Kid science advisers counsel the president to think big

Demonstrating his 3-D printing project at the White House Science Fair earlier this year, 9-year-old Jacob Leggette of Baltimore stumped the president. “Do you have a child science adviser?” Leggette asked.

President Obama thought it was a great idea, and now he has 11. Obama welcomed his newest advisory group — all students — to the Oval Office on October 21 to discuss how to engage kids with science and technology.

Kid science advisers pitched hands-on classroom techniques to quite an audience: the president, his adult science adviser, and three former astronauts, NASA Administrator Charles Bolden and Mark and Scott Kelly.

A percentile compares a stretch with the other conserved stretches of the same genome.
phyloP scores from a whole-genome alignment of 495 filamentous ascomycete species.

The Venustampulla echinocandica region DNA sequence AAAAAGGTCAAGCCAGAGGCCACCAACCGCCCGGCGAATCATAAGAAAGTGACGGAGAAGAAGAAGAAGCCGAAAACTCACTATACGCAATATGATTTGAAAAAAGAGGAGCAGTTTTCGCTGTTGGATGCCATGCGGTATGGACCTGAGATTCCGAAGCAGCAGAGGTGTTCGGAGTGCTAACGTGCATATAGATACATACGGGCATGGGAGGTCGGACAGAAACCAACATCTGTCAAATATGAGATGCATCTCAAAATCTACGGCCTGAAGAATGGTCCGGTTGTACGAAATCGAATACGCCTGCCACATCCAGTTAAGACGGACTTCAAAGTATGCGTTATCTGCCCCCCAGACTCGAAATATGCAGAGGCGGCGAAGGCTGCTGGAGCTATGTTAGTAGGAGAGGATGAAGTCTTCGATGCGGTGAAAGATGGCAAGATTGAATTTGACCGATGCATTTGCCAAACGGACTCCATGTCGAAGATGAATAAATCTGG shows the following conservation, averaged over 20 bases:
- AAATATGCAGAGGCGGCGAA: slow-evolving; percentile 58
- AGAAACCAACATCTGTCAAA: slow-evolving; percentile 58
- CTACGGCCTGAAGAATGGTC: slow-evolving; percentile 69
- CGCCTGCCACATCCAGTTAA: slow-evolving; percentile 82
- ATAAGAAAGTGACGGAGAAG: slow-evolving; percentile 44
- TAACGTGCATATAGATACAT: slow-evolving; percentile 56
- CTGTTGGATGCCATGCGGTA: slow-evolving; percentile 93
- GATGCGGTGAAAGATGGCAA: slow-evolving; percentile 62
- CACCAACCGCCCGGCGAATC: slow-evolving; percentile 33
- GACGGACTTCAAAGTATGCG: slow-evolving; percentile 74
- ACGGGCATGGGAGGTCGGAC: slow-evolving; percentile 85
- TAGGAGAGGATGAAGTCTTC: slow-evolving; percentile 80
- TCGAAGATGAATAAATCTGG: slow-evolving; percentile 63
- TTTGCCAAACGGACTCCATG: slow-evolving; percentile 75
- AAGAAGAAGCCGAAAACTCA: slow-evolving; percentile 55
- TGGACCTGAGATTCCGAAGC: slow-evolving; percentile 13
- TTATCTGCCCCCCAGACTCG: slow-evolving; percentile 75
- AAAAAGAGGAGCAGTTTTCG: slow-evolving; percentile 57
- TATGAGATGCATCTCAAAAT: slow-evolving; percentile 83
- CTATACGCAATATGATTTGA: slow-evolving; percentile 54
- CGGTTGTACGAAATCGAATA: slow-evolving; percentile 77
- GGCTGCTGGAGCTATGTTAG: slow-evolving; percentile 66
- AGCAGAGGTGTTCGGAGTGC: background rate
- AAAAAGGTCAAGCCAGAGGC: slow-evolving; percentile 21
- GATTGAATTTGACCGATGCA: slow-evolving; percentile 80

Anahi Gandara-Rodriguez, 15, of Denver shared her idea: starting a school club based on community problem-solving. She is working on a “smart” cane to help blind people.

Young people across the country submitted more than 2,500 ideas to the White House as part of the Kid Science Advisors campaign.

“One of the things I find so inspiring about these young thinkers is that they look at all these seemingly intractable problems as something that we can solve,” Obama said. “They’re not afraid to try things and ask tough questions.”